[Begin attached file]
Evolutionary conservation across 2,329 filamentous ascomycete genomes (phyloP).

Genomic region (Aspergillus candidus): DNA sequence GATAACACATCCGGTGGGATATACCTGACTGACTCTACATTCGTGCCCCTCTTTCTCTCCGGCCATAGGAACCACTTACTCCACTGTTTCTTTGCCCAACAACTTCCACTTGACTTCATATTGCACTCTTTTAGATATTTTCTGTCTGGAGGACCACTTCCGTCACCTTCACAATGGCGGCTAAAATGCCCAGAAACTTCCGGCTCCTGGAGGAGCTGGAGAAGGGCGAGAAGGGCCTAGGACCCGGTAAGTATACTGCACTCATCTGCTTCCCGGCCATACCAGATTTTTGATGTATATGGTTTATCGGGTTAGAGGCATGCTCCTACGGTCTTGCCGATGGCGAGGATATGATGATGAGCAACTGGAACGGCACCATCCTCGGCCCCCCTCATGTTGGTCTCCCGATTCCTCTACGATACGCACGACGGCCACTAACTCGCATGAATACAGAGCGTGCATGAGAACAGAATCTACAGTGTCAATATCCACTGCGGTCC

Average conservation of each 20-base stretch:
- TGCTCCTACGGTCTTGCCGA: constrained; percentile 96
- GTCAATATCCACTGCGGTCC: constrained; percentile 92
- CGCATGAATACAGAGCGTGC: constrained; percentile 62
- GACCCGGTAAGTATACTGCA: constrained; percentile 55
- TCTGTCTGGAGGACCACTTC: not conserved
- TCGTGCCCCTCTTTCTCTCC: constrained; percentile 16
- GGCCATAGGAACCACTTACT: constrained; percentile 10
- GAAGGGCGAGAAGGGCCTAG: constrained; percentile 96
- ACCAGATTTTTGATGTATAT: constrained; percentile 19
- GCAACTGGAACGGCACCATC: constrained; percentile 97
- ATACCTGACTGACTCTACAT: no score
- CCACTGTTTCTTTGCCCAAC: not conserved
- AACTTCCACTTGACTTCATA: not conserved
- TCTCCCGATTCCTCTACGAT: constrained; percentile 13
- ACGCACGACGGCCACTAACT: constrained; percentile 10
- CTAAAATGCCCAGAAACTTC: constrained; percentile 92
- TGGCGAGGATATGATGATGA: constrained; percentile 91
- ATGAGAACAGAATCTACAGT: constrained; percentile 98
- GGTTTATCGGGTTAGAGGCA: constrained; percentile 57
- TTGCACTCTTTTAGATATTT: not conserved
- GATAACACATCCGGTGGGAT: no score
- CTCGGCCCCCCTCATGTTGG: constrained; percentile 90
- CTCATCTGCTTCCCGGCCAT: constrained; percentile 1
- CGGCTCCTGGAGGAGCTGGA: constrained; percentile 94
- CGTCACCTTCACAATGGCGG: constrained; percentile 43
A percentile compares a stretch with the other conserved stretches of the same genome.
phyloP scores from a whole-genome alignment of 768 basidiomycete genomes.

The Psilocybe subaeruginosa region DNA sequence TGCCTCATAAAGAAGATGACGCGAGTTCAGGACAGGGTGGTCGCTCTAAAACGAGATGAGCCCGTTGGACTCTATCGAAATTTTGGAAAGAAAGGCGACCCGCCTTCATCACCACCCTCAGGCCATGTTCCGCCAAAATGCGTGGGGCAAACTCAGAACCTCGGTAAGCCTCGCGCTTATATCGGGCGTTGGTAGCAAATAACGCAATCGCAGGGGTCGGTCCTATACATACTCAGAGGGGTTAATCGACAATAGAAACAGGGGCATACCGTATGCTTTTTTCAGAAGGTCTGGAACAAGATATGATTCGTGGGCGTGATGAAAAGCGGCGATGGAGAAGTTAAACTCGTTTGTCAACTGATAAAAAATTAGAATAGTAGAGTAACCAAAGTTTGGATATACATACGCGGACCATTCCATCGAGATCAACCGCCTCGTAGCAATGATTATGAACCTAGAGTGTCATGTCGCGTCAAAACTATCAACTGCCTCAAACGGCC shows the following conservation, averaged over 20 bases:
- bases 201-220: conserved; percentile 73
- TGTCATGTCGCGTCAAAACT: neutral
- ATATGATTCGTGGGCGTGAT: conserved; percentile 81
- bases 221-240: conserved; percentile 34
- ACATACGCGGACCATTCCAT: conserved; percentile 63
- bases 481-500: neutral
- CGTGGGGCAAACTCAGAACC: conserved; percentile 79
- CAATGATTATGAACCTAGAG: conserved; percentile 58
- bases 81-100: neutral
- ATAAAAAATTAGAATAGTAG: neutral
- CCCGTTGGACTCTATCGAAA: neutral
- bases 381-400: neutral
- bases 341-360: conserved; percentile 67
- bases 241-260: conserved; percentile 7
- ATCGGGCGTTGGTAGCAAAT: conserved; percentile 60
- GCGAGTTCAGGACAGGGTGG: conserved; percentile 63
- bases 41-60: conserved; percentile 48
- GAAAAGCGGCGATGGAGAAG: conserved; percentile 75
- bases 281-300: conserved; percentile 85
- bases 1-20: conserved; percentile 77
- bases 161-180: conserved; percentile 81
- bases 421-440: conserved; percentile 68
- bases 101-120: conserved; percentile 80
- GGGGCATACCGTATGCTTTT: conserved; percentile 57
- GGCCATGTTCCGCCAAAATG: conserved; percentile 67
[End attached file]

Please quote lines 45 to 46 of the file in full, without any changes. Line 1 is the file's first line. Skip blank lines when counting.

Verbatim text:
- bases 241-260: conserved; percentile 7
- ATCGGGCGTTGGTAGCAAAT: conserved; percentile 60